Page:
Also... I've ordered some books about Dante's Inferno, because I notice a similarity between that and our opera. In both, we visit both Hell and Purgatory. In our show, as in Dante's work, a Jerry's punishment is a kind of poetic justice. In Dante, the lustful are punished by being thrown around by a violent storm. The gluttons are rained upon by garbage, and stand in worms decomposing the mess. The greedy and the spendthrifts are forced to push stones against each other, each telling the other that they handle money badly. The angry and the sullen are put on the bank of the river Styx to forever fight in the mud. The violent are made to boil in blood, and shot by arrows if they rise up higher than they should. The flatterers are burned in shit. You see how it works...

In our show, the poetic justice is that Jerry has to do his show for the first time in which his stakes are the high ones, not his guests, and where someone else (or maybe no one) is in control. The writers of Jerry Springer the Opera seem to agree with Sartre, that Hell is other people. Why hasn't anyone made No Exit into a musical yet...?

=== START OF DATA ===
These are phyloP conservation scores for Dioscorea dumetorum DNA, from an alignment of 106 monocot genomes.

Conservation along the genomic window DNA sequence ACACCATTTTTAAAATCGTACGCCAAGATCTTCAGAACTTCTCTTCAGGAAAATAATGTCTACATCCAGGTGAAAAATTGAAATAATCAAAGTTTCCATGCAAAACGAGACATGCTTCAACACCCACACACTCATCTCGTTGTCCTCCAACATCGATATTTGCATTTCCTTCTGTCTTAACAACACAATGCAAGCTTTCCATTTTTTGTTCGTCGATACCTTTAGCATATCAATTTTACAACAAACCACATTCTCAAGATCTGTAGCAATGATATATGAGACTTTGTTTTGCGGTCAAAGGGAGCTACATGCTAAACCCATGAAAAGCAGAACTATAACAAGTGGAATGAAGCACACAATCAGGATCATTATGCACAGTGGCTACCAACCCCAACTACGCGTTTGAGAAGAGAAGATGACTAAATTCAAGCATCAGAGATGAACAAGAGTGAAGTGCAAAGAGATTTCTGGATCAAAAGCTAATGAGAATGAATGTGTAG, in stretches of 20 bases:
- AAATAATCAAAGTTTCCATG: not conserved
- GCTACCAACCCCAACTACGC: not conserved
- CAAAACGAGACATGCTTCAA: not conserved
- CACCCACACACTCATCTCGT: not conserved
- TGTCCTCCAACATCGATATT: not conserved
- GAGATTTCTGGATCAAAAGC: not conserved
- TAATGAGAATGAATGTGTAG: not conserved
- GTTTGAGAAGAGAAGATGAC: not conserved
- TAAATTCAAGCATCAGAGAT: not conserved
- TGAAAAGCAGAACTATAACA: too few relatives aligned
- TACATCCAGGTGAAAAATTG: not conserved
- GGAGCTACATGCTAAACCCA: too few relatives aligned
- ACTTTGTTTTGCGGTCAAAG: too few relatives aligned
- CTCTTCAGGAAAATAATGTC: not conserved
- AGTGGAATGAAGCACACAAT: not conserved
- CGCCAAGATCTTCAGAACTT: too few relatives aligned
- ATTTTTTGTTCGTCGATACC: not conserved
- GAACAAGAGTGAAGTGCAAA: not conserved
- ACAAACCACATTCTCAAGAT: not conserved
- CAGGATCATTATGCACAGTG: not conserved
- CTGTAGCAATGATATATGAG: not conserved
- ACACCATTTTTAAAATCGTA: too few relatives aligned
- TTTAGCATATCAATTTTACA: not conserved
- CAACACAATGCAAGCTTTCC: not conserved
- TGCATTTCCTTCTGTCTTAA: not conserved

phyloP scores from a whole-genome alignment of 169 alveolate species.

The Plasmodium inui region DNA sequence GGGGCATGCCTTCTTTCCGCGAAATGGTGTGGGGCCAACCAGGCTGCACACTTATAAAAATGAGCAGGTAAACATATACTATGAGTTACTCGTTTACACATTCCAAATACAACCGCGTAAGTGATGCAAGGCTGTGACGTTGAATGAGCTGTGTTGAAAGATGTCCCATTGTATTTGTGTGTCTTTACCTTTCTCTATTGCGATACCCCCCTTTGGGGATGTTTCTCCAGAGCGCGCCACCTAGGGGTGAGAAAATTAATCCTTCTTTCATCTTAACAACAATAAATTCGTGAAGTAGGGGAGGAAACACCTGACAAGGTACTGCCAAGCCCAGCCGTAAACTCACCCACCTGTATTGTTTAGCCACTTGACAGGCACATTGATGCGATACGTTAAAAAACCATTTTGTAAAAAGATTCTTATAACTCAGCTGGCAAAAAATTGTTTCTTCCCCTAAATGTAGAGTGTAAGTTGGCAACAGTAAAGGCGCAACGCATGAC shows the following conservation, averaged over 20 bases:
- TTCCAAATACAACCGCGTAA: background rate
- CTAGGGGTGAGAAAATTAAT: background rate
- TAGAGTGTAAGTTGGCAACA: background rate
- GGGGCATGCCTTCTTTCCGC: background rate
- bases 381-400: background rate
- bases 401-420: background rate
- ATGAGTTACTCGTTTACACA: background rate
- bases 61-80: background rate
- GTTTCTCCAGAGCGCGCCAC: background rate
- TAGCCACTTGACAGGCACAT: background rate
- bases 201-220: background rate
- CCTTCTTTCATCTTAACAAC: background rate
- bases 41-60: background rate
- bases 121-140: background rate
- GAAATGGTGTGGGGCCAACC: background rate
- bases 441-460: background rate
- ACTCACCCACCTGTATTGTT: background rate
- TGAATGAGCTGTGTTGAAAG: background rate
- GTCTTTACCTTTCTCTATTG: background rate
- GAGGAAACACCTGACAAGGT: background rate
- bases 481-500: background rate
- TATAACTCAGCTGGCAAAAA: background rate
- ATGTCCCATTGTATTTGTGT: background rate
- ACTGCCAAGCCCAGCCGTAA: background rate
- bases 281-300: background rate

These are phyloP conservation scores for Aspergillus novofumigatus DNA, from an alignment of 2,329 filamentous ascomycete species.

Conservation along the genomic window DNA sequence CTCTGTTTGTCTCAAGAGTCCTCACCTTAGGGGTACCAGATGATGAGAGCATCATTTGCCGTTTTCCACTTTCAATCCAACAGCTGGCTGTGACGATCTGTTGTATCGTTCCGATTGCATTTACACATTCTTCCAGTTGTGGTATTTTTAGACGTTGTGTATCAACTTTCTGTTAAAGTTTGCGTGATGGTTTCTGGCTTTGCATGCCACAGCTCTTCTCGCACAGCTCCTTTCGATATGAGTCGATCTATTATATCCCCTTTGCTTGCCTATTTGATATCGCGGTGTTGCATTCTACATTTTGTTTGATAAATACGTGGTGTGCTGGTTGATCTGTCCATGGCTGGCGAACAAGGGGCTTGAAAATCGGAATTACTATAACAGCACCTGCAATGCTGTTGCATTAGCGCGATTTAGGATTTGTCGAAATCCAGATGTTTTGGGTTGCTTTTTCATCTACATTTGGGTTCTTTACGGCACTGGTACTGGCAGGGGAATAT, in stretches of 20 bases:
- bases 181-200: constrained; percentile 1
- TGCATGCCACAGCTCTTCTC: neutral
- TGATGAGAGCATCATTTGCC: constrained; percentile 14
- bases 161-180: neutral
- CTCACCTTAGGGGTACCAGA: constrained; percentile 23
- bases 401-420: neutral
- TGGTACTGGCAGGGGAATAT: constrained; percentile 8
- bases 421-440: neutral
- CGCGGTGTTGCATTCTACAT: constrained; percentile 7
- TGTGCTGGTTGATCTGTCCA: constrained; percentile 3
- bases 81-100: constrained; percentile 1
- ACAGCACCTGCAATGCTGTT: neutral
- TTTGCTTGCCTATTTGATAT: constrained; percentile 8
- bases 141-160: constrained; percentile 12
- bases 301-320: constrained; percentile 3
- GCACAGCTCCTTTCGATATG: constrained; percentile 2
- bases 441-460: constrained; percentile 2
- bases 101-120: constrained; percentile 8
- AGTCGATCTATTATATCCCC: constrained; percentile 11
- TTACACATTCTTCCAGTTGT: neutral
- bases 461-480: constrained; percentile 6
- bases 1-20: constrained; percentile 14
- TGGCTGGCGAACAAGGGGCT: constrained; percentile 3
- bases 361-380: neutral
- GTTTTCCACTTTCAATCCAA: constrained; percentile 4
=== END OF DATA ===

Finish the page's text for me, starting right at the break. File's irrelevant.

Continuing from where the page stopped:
Again, from Wikipedia... Inferno (Italian for Hell) is the first part of Dante Alighieri's 14th-century epic poem Divine Comedy. It is followed by Purgatorio and Paradiso. It is an allegory telling of the journey of Dante through Hell, guided by the dead Roman poet Virgil. Likewise, in Jerry Springer the Opera, Jerry arrives in Hell, and is guided by Baby Jane, the dead adult baby. In the poem, Hell is depicted as nine circles of suffering located within the Earth. Allegorically, the Divine Comedy represents the journey of the soul towards God, with the Inferno describing the recognition and rejection of sin.